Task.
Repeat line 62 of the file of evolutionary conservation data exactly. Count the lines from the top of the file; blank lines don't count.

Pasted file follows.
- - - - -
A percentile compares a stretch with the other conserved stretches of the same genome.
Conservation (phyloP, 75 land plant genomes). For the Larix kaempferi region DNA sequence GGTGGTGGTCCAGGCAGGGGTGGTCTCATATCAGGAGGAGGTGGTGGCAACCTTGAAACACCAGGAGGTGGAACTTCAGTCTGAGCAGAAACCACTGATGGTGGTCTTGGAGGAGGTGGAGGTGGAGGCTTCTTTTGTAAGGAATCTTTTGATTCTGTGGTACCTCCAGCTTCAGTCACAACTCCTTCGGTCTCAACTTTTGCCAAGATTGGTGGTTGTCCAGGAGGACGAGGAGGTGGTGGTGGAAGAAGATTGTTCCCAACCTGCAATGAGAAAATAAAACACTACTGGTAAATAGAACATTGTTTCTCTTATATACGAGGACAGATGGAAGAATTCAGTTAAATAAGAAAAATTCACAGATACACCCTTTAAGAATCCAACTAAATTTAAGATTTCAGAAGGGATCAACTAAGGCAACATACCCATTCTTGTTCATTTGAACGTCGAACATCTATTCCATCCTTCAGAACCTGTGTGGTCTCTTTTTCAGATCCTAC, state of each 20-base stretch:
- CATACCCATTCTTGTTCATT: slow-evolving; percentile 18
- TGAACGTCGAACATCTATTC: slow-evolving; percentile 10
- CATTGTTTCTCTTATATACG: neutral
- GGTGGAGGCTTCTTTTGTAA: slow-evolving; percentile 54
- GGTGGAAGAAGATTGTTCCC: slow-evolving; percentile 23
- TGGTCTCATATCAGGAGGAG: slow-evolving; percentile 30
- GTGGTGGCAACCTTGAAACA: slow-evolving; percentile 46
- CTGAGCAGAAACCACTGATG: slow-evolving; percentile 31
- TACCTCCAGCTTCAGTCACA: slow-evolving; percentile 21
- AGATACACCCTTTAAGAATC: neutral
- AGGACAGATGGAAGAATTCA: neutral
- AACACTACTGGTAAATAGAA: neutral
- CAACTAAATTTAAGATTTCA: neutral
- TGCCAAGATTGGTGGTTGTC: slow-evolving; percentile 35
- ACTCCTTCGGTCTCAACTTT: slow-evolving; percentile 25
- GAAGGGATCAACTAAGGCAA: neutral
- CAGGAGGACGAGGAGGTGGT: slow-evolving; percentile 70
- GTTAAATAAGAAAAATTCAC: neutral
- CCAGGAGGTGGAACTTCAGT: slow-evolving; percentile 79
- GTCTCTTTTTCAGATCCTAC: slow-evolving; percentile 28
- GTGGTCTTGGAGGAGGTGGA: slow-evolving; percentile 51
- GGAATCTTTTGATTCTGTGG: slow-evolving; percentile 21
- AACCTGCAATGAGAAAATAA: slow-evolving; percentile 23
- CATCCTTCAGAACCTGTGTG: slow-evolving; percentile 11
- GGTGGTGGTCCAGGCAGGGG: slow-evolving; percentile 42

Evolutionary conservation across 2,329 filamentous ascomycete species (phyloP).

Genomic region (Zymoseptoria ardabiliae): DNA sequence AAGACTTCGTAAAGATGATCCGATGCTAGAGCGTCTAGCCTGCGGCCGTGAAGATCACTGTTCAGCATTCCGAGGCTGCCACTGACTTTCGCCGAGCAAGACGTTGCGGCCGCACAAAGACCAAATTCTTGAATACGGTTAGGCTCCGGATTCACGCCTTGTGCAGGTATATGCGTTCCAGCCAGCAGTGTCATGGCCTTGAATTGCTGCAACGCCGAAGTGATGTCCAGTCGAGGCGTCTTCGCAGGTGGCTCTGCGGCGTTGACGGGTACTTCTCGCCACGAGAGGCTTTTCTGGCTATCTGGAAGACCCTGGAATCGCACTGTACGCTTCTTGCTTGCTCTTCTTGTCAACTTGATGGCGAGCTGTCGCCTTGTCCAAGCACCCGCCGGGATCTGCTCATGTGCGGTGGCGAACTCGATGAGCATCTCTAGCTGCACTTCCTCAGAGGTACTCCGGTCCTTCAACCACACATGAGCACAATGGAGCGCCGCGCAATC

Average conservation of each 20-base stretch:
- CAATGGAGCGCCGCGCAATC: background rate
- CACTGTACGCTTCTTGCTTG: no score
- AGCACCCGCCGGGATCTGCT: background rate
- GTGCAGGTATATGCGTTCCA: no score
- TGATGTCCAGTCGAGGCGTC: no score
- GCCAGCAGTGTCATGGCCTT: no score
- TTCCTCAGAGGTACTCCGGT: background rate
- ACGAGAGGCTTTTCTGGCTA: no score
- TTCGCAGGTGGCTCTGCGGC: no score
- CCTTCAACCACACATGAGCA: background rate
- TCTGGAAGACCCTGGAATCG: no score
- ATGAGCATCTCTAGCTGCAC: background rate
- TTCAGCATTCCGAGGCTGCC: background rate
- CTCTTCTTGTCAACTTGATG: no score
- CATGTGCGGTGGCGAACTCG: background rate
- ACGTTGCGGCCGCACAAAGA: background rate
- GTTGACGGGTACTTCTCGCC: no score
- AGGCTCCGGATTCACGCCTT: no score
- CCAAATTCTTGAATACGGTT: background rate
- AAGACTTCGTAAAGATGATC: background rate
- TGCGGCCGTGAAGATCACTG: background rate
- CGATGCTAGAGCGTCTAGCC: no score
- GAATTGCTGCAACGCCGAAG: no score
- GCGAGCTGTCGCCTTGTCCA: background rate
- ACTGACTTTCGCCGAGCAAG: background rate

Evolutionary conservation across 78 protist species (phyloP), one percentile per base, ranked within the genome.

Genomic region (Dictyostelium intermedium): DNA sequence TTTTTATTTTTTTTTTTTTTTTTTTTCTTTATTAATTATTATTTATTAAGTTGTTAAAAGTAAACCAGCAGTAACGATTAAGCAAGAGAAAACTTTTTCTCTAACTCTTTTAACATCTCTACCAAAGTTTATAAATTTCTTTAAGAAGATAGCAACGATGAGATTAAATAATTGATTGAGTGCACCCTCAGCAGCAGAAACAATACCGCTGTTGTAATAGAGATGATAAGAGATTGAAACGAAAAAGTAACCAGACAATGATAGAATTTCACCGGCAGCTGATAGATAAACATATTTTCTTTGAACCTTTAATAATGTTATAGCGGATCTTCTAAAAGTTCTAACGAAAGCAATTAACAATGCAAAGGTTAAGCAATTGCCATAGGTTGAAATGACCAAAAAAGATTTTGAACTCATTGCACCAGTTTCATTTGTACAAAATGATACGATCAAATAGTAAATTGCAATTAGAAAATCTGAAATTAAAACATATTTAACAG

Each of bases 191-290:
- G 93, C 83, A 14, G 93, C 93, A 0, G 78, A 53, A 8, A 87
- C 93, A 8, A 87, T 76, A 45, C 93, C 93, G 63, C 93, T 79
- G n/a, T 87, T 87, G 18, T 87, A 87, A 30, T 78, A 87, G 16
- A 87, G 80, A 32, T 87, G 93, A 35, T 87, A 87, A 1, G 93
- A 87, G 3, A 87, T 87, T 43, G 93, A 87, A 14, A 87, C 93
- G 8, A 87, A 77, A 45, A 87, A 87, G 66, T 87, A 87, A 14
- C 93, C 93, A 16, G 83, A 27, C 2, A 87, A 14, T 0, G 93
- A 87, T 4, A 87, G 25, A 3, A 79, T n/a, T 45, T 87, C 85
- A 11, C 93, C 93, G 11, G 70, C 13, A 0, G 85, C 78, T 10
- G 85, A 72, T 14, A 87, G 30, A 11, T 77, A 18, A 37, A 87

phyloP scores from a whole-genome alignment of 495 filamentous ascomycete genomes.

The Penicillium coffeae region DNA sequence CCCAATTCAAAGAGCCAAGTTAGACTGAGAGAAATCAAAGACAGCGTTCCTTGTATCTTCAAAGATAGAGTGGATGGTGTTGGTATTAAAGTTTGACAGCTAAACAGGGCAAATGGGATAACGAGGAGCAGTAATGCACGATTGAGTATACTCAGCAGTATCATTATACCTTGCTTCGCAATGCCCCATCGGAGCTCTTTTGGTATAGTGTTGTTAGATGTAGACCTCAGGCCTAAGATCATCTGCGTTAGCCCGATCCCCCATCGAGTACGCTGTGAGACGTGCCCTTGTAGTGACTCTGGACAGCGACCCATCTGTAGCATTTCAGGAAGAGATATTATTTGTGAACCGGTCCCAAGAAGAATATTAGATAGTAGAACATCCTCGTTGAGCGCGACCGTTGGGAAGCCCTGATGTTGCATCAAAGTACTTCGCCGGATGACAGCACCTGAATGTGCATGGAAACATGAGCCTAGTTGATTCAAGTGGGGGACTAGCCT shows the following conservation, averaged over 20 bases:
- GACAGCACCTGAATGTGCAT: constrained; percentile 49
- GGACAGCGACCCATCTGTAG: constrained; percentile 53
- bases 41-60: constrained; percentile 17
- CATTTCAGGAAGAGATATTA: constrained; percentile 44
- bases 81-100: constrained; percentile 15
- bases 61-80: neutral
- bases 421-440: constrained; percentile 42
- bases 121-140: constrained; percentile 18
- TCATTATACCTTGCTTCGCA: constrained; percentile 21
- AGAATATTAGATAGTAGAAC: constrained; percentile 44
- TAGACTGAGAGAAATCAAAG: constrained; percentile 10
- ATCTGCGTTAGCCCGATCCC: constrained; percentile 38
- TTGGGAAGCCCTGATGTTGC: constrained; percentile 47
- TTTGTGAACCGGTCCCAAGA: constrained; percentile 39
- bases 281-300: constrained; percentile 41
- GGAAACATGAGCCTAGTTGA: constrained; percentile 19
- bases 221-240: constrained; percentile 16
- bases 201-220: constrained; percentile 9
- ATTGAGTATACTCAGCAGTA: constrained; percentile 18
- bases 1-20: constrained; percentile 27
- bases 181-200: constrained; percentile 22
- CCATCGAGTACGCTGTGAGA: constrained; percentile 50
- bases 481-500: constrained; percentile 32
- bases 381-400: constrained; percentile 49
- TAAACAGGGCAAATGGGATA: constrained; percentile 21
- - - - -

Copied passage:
- A 87, G 80, A 32, T 87, G 93, A 35, T 87, A 87, A 1, G 93